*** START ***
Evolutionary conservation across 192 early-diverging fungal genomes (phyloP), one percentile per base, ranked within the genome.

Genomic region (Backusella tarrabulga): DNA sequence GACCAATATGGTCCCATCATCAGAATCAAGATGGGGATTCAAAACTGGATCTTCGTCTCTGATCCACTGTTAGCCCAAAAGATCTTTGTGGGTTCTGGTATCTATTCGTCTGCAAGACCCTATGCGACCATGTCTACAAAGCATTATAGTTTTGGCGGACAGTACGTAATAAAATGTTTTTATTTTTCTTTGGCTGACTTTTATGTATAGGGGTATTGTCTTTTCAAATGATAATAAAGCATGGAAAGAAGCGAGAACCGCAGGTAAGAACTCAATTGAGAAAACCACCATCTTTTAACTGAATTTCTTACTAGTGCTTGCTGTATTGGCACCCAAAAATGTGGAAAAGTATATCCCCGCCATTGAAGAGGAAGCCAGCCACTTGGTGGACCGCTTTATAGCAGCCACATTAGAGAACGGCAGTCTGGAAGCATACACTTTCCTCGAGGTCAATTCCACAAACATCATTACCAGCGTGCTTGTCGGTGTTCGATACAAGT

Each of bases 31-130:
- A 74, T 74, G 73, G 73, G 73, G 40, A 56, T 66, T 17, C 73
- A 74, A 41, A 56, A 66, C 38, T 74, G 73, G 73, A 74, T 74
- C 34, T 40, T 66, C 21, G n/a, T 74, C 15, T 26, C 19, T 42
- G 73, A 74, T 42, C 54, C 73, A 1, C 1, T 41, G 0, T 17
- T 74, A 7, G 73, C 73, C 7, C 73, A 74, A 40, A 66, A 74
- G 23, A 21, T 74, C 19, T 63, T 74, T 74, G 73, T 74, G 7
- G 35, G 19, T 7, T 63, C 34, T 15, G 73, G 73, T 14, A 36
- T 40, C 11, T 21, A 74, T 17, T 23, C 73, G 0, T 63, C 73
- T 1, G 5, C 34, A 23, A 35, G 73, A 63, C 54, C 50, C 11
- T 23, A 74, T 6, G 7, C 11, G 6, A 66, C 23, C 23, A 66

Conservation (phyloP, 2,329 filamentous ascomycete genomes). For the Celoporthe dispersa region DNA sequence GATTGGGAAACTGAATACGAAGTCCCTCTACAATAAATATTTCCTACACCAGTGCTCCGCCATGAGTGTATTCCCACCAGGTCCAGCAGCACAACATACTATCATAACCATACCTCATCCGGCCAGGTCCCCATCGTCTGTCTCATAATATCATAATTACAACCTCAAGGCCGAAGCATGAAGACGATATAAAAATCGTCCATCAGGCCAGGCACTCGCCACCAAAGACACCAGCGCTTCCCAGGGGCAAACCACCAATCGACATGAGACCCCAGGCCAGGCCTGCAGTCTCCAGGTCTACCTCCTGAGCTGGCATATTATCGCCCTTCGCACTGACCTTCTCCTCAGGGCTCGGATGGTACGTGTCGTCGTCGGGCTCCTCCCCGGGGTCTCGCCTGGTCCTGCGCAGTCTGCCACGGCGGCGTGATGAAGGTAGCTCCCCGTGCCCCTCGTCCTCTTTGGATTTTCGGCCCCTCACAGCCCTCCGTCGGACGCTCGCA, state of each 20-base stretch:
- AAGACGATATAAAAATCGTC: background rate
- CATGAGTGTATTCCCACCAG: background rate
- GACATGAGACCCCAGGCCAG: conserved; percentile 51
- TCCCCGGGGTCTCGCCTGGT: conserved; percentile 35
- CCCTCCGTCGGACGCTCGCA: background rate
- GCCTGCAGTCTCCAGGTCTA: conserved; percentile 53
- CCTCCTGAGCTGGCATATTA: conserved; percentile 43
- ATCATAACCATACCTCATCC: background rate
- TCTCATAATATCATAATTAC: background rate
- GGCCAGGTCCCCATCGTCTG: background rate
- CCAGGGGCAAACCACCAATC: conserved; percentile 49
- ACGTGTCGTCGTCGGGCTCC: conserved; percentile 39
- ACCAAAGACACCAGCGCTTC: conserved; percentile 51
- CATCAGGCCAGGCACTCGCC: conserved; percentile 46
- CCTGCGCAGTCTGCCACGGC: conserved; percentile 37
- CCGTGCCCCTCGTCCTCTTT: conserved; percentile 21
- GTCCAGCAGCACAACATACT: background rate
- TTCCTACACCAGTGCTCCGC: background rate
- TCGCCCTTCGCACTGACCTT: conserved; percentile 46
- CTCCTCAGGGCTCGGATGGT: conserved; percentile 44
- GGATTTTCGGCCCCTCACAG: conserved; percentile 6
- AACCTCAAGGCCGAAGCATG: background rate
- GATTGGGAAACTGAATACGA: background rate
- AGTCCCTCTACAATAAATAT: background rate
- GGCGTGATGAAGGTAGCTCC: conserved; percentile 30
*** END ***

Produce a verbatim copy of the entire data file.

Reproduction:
Evolutionary conservation across 192 early-diverging fungal genomes (phyloP), one percentile per base, ranked within the genome.

Genomic region (Backusella tarrabulga): DNA sequence GACCAATATGGTCCCATCATCAGAATCAAGATGGGGATTCAAAACTGGATCTTCGTCTCTGATCCACTGTTAGCCCAAAAGATCTTTGTGGGTTCTGGTATCTATTCGTCTGCAAGACCCTATGCGACCATGTCTACAAAGCATTATAGTTTTGGCGGACAGTACGTAATAAAATGTTTTTATTTTTCTTTGGCTGACTTTTATGTATAGGGGTATTGTCTTTTCAAATGATAATAAAGCATGGAAAGAAGCGAGAACCGCAGGTAAGAACTCAATTGAGAAAACCACCATCTTTTAACTGAATTTCTTACTAGTGCTTGCTGTATTGGCACCCAAAAATGTGGAAAAGTATATCCCCGCCATTGAAGAGGAAGCCAGCCACTTGGTGGACCGCTTTATAGCAGCCACATTAGAGAACGGCAGTCTGGAAGCATACACTTTCCTCGAGGTCAATTCCACAAACATCATTACCAGCGTGCTTGTCGGTGTTCGATACAAGT

Each of bases 31-130:
- A 74, T 74, G 73, G 73, G 73, G 40, A 56, T 66, T 17, C 73
- A 74, A 41, A 56, A 66, C 38, T 74, G 73, G 73, A 74, T 74
- C 34, T 40, T 66, C 21, G n/a, T 74, C 15, T 26, C 19, T 42
- G 73, A 74, T 42, C 54, C 73, A 1, C 1, T 41, G 0, T 17
- T 74, A 7, G 73, C 73, C 7, C 73, A 74, A 40, A 66, A 74
- G 23, A 21, T 74, C 19, T 63, T 74, T 74, G 73, T 74, G 7
- G 35, G 19, T 7, T 63, C 34, T 15, G 73, G 73, T 14, A 36
- T 40, C 11, T 21, A 74, T 17, T 23, C 73, G 0, T 63, C 73
- T 1, G 5, C 34, A 23, A 35, G 73, A 63, C 54, C 50, C 11
- T 23, A 74, T 6, G 7, C 11, G 6, A 66, C 23, C 23, A 66

Conservation (phyloP, 2,329 filamentous ascomycete genomes). For the Celoporthe dispersa region DNA sequence GATTGGGAAACTGAATACGAAGTCCCTCTACAATAAATATTTCCTACACCAGTGCTCCGCCATGAGTGTATTCCCACCAGGTCCAGCAGCACAACATACTATCATAACCATACCTCATCCGGCCAGGTCCCCATCGTCTGTCTCATAATATCATAATTACAACCTCAAGGCCGAAGCATGAAGACGATATAAAAATCGTCCATCAGGCCAGGCACTCGCCACCAAAGACACCAGCGCTTCCCAGGGGCAAACCACCAATCGACATGAGACCCCAGGCCAGGCCTGCAGTCTCCAGGTCTACCTCCTGAGCTGGCATATTATCGCCCTTCGCACTGACCTTCTCCTCAGGGCTCGGATGGTACGTGTCGTCGTCGGGCTCCTCCCCGGGGTCTCGCCTGGTCCTGCGCAGTCTGCCACGGCGGCGTGATGAAGGTAGCTCCCCGTGCCCCTCGTCCTCTTTGGATTTTCGGCCCCTCACAGCCCTCCGTCGGACGCTCGCA, state of each 20-base stretch:
- AAGACGATATAAAAATCGTC: background rate
- CATGAGTGTATTCCCACCAG: background rate
- GACATGAGACCCCAGGCCAG: conserved; percentile 51
- TCCCCGGGGTCTCGCCTGGT: conserved; percentile 35
- CCCTCCGTCGGACGCTCGCA: background rate
- GCCTGCAGTCTCCAGGTCTA: conserved; percentile 53
- CCTCCTGAGCTGGCATATTA: conserved; percentile 43
- ATCATAACCATACCTCATCC: background rate
- TCTCATAATATCATAATTAC: background rate
- GGCCAGGTCCCCATCGTCTG: background rate
- CCAGGGGCAAACCACCAATC: conserved; percentile 49
- ACGTGTCGTCGTCGGGCTCC: conserved; percentile 39
- ACCAAAGACACCAGCGCTTC: conserved; percentile 51
- CATCAGGCCAGGCACTCGCC: conserved; percentile 46
- CCTGCGCAGTCTGCCACGGC: conserved; percentile 37
- CCGTGCCCCTCGTCCTCTTT: conserved; percentile 21
- GTCCAGCAGCACAACATACT: background rate
- TTCCTACACCAGTGCTCCGC: background rate
- TCGCCCTTCGCACTGACCTT: conserved; percentile 46
- CTCCTCAGGGCTCGGATGGT: conserved; percentile 44
- GGATTTTCGGCCCCTCACAG: conserved; percentile 6
- AACCTCAAGGCCGAAGCATG: background rate
- GATTGGGAAACTGAATACGA: background rate
- AGTCCCTCTACAATAAATAT: background rate
- GGCGTGATGAAGGTAGCTCC: conserved; percentile 30